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By 8 a.m., the sun hasn't pierced through dark clouds hanging over India's Brahmaputra River, but it's already warm and humid. People wait for a boat to take them to the Chandanpur char, an island in India's northeastern state of Assam, an hourlong ride from the mainland.

A char is a river island formed by silt carried downriver. Chars rise up and are submerged every few years. Every time a char erodes, the people living there dismantle their homes and move to the next-closest char by boat. They can't afford to move to the mainland.

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Demonstrators have gathered again, angered at Beijing's tightening control over the territory. Police have been mobilized as Hong Kong faces its worst crisis in recent history.

In Family Reunion, the new Netflix series, Tia Mowry-Hardrict plays Cocoa McKellan, a free-spirited mother of four and wife of a retired football player, Moz (Anthony Alabi, himself a former NFL player). The McKellans packed their bags in Seattle, Wash., and have moved to Columbus, Ga. to live with Moz's parents — including his old-fashioned mother M'Dear (Loretta Devine).

Anya Kamenetz is an NPR education correspondent, a host of Life Kit and author of The Art Of Screen Time. This story draws from the book and recent reporting for Life Kit's guide, Parenting: Screen Time And Your Family.

Elise Potts picked up her 17-month-old daughter, Eliza, from daycare recently. When they got home they were greeted by a strange scene.

How Microexpressions Can Make Moods Contagious

3 hours ago

It's a common experience for family members or groups of friends: One person's mood can bring the whole group's energy down ... or up. But why are we so easily influenced?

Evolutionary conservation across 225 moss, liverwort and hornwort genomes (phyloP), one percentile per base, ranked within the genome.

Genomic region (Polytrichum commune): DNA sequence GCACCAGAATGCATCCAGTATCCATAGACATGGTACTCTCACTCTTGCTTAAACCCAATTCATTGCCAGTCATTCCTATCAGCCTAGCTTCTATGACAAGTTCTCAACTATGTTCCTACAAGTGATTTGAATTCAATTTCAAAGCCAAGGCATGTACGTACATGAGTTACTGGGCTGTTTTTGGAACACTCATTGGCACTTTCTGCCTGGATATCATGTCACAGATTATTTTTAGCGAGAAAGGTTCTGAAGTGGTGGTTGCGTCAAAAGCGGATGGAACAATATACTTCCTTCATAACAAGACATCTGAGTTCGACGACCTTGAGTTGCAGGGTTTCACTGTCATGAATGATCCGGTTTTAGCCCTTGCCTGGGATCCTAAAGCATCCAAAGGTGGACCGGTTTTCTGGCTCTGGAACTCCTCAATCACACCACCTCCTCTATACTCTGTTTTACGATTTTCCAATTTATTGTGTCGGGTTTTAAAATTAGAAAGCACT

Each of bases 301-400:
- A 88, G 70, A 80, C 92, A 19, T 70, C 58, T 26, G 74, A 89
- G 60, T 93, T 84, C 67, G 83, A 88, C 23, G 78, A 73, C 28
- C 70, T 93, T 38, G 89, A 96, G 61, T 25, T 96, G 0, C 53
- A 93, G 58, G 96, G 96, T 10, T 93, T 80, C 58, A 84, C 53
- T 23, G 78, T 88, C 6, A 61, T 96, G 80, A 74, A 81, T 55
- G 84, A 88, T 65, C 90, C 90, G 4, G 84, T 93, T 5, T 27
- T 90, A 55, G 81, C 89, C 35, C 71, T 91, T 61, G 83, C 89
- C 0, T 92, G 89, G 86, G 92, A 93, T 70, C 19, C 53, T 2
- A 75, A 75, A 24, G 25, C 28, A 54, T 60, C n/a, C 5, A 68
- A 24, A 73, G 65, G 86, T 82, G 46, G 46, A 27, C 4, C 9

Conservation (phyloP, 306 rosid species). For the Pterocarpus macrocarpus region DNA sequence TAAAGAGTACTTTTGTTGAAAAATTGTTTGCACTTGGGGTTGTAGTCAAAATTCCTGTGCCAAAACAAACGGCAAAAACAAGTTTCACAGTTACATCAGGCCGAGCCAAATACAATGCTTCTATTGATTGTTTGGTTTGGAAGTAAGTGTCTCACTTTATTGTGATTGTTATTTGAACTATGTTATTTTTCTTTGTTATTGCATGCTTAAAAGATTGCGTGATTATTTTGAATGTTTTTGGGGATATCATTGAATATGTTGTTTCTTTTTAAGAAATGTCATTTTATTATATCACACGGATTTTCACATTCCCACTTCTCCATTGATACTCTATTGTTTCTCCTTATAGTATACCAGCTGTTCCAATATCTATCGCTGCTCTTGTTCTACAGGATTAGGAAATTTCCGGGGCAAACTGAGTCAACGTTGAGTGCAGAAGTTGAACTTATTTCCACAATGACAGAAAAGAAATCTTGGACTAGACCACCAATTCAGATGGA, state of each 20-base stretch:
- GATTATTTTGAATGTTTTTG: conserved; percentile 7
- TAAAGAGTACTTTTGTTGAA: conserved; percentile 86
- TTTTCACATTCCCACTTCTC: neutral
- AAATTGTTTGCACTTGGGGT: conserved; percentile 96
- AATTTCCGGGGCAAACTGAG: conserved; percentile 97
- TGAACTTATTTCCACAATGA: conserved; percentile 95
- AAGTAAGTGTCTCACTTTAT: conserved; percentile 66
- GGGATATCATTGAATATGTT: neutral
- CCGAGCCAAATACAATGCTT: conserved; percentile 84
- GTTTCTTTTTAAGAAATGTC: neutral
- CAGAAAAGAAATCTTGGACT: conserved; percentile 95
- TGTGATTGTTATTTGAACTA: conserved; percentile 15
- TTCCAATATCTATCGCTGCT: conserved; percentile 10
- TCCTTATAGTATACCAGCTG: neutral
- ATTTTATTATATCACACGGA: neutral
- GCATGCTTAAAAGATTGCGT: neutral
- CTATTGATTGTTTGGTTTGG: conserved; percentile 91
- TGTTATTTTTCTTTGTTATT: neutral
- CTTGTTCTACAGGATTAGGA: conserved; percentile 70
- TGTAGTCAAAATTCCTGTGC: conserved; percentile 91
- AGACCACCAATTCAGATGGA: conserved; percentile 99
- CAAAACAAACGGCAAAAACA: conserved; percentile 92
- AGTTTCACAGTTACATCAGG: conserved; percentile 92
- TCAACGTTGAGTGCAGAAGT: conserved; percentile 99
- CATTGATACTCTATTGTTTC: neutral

In 1962, the reality television show Candid Camera offered a remarkable glimpse into a psychological phenomenon that helps explain how emotions spread. They did it through a now famous comedy stunt called "Face the Rear."

In 1969, Charles Bourland flew to Houston to interview for a food scientist position at NASA's Johnson Space Center. From his hotel's lobby, he watched with millions of Americans as Apollo astronauts took their first steps on the moon.

It was a "pretty impressive thing" to witness while considering a NASA job, he remembers with a chuckle.

If you're reading this on your phone, drop it! (Or at least, drop it once you've finished this article.) That little screen of yours won't give you access to some of the wildest, weirdest, most innovative images and words bubbling up into the culture right now. Said miraculous content can only be found — brace yourself — on paper. To be precise, it can only be found in a flood of new periodicals by brave (or perhaps deluded) publishers who've declared war on digital monotony. Where in the world could such a quixotic movement emerge, you ask? Only in alternative comics.

President Trump said he told Swedish Prime Minister Stefan Löfven in a phone call on Saturday morning that he would "personally vouch" for the rapper A$AP Rocky's bail. Rocky has been detained in Sweden since July 3.

A Change.org petition calling for Rocky's release is gaining traction online, with over 600,000 signatures as of late Saturday afternoon.

The Trump administration is planning changes to the U.S. citizenship test. The U.S. Citizenship and Immigration Services says it is revising the test to ensure that "it continues to serve as an accurate measure of a naturalization applicant's civics knowledge."

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